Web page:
Protecting the Elderly from Financial Abuse
You, or someone you know, could become the victim of a growing crime in America –financial abuse of older Americans.
What is Elder Financial Abuse?
It’s a crime that deprives older folks of their resources and ultimately their independence and their health. Anyone who sees signs of theft, fraud, misuse of a person’s assets or credit, or use of undue influence to gain control of an older person’s money or property should be on alert. Those are signsof possible exploitation.
Signs of Possible Financial Abuse of Senior Friends or Loved Ones
The key to spotting financial abuse is a change in a person’s established financial patterns. Watch out for these “red flags”:
- Unusual activity in an older person’s bank accounts, including large, frequent or unexplained withdrawals.
- ATM withdrawals by an older person who has never used a debit or ATM card.
- Changing from a basic account to one that offers more complicated services the customer does not fully understand or need.
- Withdrawals from bank accounts or transfers between accounts the customer cannot explain.
- New “best friends” accompanying an older person to the bank.
- Sudden non-sufficient fund activity or unpaid bills.
- Closing CDs or accounts without regard to penalties.
- Uncharacteristic attempts to wire large sums of money.
- Suspicious signatures on checks or outright forgery.
- Confusion, fear or lack of awareness on the part of an older customer.
- Refusal to make eye contact, shame or reluctance to talkabout the problem.
- Bank statements that no longer go to the customer’s home.
- New powers of attorney the older person does not understand.
- A caretaker, relative or friend who suddenly begins conducting financial transactions on behalf of an older person without proper documentation.
- Altered wills and trusts.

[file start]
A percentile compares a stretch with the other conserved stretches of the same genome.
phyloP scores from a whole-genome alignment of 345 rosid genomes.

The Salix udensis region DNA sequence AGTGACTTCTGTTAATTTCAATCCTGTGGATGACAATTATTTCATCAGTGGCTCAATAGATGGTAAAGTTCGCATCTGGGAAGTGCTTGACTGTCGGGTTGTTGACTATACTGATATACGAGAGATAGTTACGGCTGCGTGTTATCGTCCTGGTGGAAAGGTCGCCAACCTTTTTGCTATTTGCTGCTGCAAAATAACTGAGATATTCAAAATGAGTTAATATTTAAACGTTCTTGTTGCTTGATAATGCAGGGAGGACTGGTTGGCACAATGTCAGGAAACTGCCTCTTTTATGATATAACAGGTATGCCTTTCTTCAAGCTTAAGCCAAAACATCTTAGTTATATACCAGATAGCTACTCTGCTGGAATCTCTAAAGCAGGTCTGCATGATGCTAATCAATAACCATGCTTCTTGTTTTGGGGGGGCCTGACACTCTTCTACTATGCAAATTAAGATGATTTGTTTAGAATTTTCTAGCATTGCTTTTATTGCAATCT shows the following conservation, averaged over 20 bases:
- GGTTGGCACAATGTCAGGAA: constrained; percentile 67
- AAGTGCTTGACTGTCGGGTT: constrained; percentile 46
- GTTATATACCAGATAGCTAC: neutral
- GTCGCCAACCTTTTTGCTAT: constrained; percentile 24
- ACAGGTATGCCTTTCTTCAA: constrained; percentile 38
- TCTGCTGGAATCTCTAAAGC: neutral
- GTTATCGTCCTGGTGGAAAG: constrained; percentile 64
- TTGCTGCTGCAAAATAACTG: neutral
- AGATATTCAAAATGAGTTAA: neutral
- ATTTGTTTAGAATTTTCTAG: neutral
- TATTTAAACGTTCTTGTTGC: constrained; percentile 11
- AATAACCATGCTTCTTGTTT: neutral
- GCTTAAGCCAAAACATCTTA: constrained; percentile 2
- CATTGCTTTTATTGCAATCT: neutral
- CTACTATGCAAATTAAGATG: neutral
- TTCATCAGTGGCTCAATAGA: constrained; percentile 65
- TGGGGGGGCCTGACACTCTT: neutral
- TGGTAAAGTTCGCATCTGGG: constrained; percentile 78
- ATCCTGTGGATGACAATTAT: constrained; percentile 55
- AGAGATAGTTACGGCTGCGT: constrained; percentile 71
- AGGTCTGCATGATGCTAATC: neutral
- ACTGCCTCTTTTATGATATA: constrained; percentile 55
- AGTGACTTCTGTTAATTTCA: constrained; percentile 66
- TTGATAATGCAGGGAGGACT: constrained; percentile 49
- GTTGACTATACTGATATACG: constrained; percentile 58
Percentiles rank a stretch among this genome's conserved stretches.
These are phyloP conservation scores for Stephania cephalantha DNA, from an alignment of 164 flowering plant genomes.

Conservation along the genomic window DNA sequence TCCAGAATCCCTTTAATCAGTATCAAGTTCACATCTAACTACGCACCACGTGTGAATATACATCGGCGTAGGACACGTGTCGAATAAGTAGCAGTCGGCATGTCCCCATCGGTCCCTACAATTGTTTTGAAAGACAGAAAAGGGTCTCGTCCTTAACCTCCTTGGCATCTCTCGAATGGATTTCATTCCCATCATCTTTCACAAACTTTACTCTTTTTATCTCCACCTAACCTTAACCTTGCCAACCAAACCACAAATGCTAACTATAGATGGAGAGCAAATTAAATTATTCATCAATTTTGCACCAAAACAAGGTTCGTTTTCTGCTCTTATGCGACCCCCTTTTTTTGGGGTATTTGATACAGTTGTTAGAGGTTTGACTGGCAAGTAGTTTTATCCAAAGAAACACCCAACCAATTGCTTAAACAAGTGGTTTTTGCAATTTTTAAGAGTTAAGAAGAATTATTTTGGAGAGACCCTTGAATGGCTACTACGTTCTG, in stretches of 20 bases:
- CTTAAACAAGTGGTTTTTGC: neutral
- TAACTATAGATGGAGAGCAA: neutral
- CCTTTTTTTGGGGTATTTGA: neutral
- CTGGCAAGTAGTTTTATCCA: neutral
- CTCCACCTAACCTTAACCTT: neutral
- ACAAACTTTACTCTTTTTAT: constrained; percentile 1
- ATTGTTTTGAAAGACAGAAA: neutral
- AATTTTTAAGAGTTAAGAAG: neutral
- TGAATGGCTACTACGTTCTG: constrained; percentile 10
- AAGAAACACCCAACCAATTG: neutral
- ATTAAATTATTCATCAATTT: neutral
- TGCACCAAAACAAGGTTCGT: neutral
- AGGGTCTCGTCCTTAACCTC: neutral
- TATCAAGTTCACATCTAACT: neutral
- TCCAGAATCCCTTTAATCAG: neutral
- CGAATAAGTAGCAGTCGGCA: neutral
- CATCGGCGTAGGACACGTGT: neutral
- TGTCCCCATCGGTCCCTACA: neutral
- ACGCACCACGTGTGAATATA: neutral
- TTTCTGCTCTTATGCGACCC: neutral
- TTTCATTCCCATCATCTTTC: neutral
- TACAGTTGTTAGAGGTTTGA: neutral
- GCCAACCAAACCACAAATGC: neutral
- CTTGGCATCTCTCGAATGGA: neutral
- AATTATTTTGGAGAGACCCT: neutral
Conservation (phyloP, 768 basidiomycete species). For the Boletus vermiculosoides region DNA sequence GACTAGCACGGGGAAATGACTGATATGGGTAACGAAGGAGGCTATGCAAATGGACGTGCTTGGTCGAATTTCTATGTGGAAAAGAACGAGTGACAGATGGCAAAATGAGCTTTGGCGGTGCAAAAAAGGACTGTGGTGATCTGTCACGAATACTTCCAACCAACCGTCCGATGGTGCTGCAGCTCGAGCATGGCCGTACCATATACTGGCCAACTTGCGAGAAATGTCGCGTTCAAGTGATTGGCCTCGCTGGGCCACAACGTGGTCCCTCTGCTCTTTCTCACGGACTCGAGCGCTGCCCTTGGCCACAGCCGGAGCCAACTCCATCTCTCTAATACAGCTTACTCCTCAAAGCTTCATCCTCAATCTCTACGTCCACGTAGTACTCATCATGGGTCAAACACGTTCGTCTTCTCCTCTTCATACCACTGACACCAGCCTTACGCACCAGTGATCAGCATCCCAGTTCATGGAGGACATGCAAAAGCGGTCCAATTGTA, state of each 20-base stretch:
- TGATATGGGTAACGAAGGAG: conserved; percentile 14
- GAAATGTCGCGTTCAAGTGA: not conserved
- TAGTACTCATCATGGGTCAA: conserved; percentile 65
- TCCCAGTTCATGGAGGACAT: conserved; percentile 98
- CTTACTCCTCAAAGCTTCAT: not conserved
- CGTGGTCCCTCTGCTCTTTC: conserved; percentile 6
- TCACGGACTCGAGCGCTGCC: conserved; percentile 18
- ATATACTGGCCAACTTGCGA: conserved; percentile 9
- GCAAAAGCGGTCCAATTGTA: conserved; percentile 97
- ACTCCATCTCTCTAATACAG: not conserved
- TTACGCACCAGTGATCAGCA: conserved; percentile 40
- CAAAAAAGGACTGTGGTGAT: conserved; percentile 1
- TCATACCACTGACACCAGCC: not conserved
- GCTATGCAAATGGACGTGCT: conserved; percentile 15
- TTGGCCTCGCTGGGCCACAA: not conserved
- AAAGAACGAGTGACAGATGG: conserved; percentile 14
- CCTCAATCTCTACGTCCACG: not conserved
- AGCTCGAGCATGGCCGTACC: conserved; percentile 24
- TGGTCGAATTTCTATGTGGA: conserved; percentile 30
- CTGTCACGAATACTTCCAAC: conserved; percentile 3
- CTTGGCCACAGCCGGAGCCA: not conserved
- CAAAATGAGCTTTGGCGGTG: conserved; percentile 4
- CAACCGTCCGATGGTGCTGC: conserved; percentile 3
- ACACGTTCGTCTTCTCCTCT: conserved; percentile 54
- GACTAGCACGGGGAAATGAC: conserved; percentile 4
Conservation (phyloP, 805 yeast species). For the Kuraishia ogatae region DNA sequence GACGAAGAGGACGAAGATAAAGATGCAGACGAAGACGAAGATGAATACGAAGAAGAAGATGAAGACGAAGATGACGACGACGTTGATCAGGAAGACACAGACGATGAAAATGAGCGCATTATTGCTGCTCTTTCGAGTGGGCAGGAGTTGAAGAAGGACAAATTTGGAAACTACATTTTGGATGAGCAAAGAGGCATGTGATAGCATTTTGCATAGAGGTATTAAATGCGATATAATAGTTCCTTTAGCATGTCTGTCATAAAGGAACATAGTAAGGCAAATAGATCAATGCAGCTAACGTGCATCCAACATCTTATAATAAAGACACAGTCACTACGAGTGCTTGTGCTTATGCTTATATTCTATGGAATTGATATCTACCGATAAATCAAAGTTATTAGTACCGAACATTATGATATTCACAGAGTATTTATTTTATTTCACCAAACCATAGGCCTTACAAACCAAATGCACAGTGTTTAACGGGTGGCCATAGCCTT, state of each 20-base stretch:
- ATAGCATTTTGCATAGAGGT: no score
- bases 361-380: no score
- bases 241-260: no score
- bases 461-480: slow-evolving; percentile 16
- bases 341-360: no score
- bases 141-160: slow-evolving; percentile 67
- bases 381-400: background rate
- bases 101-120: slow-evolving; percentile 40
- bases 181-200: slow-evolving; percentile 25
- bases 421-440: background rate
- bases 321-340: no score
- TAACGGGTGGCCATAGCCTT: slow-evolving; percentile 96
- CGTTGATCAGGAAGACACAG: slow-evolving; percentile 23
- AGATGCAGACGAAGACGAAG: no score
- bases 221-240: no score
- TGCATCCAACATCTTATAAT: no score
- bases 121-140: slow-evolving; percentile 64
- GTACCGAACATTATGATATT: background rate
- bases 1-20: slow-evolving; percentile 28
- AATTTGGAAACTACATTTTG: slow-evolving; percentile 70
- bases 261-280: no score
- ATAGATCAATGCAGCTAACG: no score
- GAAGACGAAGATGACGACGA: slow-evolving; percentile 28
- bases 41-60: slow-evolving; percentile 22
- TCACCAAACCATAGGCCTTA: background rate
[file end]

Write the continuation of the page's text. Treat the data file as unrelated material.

- Loss of property.
- Checks written as “loans” or “gifts”.
How to Protect Yourself
- Never give your Social Security number, account numbers or other financial information over the phone unless you initiated the call.
- Don’t open e-mail from unknown sources, and beware of any notice claiming you have won a lottery.
- Shred receipts, bank statements and unused credit card offers before throwing them away.
- Review you monthly accounts regularly for any unauthorized charges. Report lost or stolen checks immediately.
- Order copies of your credit report once a year to ensure accuracy.
- Lock up your checkbook, account statements and other sensitive information when others will be in your home.
- Do business with companiesyou know are reputable, or first check their references and credentials. Beware of any home improvement contractor that comes to your door or tries to sell you services over the phone.
- If a stranger needs to send you payment for something, insist on a check for the exact amount. Never accept a check for more and wire the difference back.
- Never let someone pressure you into agreeing to loan terms before you’ve had a chance to review them in writing with a trusted advisor.
Report any unusual account inquiries you receive –whether by phone or e-mail –to your banker, who will take measures to protect your account and notify authorities.
- Carefully choose trustworthy people to act as your agent in all estate-planning matters.
- Talk to your banker about any financial needs, concerns or questions.
What to Do If You Are a Victim of Financial Abuse
- Talk to a trusted family member who has your best interests at heart, or to your clergy.
- Talk to your attorney, doctor or an officer at your bank.
- Contact Adult Protective Services in your state or your local police for help
What to Do If You Suspect Financial Abuse
- Talk to elderly friends or loved ones if you see any of the signs mentioned in this brochure. Try to determine what specifically is happening with their financial situation, such as a new person “helping” them with money management, or a relative using cards or credit without their permission.
- Report the elder financial abuse to their bank, and enlist their banker’s help to stop it and prevent its recurrence.
- Contact Adult Protective Services in your town or state for help.
- Report all instances of elder financial abuse to your local police –if fraud is involved, they should investigate.